Smart (Script-Aided) Browsing
Basically, there are two ways to surf the Net: interactively, with any text or graphical browser, or in batch mode, with a program that copies single pages or whole web sites to your hard drive for later use. Script-aided browsing is that part of client side web scripting that makes your use of the Web more efficient and powerful by merging these two techniques in one of the two following ways.
In the first case, you run, either directly or as a dæmon, a script that downloads a web page, extracts from its source code an interesting URL and terminates, thereupon opening your favourite web browser to the corresponding page. Several examples of this first method, applied to Konqueror, Galeon and Netscape (Mozilla uses the same commands as its cousin) have been already described in my article "Client Side Web Scripting", published in the March 2002 issue of Linux Journal.
The second case, also mentioned in that article, is the opposite of the first. That is, during normal interactive web browsing, you notice an hyperlink pointing to an interesting page, and, from within your browser, you launch a web script that will automatically download that page and perform some more or less complex action on it. This action can be anything you can imagine: download all the images contained in that page, list in a pop-up window all the pages it points to and so on. You are limited only by your scripting skills.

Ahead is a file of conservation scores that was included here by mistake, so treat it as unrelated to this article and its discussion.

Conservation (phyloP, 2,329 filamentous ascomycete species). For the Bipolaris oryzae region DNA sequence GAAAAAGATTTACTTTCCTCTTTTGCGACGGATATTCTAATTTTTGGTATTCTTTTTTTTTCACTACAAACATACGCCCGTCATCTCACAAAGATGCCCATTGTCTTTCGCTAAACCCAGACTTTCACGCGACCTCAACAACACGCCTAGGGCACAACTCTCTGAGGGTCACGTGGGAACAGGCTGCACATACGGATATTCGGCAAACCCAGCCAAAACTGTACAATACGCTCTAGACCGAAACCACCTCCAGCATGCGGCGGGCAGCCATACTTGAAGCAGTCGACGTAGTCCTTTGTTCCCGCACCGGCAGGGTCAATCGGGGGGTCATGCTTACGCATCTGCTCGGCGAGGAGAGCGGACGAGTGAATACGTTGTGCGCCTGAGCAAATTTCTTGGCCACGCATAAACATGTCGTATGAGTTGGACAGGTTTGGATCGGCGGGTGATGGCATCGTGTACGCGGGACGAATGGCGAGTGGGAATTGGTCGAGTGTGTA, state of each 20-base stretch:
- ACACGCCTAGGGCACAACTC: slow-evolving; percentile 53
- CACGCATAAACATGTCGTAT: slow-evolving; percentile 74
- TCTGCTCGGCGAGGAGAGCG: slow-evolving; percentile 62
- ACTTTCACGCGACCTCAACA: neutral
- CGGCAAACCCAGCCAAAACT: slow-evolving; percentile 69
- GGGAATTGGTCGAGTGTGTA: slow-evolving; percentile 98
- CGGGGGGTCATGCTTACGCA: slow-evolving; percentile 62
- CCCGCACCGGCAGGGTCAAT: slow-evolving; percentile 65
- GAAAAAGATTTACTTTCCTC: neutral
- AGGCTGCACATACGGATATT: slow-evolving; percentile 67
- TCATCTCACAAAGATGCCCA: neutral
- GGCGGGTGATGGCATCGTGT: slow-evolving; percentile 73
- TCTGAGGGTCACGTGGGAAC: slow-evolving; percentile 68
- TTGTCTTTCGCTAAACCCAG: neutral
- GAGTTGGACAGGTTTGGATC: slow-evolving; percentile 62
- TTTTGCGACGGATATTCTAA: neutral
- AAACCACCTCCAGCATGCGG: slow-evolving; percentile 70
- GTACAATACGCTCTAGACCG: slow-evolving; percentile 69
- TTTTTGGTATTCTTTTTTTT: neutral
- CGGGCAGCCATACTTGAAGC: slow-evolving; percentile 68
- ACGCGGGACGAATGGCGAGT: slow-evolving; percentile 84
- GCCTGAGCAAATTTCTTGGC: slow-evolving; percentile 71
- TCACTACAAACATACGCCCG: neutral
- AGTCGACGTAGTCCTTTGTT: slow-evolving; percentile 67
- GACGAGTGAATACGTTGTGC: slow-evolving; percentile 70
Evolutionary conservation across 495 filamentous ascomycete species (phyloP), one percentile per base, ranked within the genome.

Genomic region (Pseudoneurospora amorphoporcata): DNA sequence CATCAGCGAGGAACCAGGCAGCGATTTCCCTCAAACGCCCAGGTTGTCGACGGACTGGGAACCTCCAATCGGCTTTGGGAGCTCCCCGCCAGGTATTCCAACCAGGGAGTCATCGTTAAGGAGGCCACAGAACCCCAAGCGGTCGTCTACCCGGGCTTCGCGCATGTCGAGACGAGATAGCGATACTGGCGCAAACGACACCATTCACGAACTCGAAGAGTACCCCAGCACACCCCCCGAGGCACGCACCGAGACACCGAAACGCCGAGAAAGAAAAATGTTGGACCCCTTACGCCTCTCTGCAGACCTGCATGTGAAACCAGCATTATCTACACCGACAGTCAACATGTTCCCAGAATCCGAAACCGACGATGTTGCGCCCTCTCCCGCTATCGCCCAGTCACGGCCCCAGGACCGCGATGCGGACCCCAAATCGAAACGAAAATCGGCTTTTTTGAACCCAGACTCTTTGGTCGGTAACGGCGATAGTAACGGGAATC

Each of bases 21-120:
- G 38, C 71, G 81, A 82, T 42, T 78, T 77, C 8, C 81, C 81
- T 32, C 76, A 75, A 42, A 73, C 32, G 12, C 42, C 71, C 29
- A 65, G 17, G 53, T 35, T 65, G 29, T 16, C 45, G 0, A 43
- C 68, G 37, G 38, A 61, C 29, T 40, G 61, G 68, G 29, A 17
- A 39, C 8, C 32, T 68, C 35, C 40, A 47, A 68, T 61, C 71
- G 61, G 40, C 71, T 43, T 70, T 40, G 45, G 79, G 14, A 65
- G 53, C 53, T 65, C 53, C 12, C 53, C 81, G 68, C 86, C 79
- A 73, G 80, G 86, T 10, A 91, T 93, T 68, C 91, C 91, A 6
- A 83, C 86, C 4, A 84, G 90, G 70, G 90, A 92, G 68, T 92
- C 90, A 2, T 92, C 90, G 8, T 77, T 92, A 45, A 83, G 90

Here's an example: mirror a web page and all the pages it points to. Let's assume that you just discovered some new, interesting program. On its home page, a link points directly to the voluminous subsection of the web site containing the complete user manual, and you want to mirror all of the information on your hard disk. The standard tool for these cases is wget, so we don't need to write a new one. However, how do we launch it directly from the web browser, without opening a terminal window and typing the URL by hand? The rest of this article explains how to automate this operation in Konqueror; the example has been tested with the standard KDE, Konqueror and wget tools that come with Red Hat 7.2.
Write a simple shell script that invokes wget with the -m (mirror) option on the first argument and call it wgetscript.sh (or whatever you want, of course). The content of my script is:
#!/bin/bash /usr/bin/wget -m -L -t 5 -w 5 $1 exit
Put the script in the proper directory (I choose $HOME/bin and make it executable, chmod 755 <filename>.
Following the guidelines in this paragraph of the KDE user guide, www.kde.org/documentation/userguide/adding-programs.html, add the script to the KDE menu. Figure 1 shows what I had to write to accomplish this. The string "mymirror" is the one that actually appears in the menu, and the comment is self-explanatory. The really interesting thing in this picture, i.e., the bit of black magic absolutely essential for the correct working of the whole procedure, is the content of the "Command" box: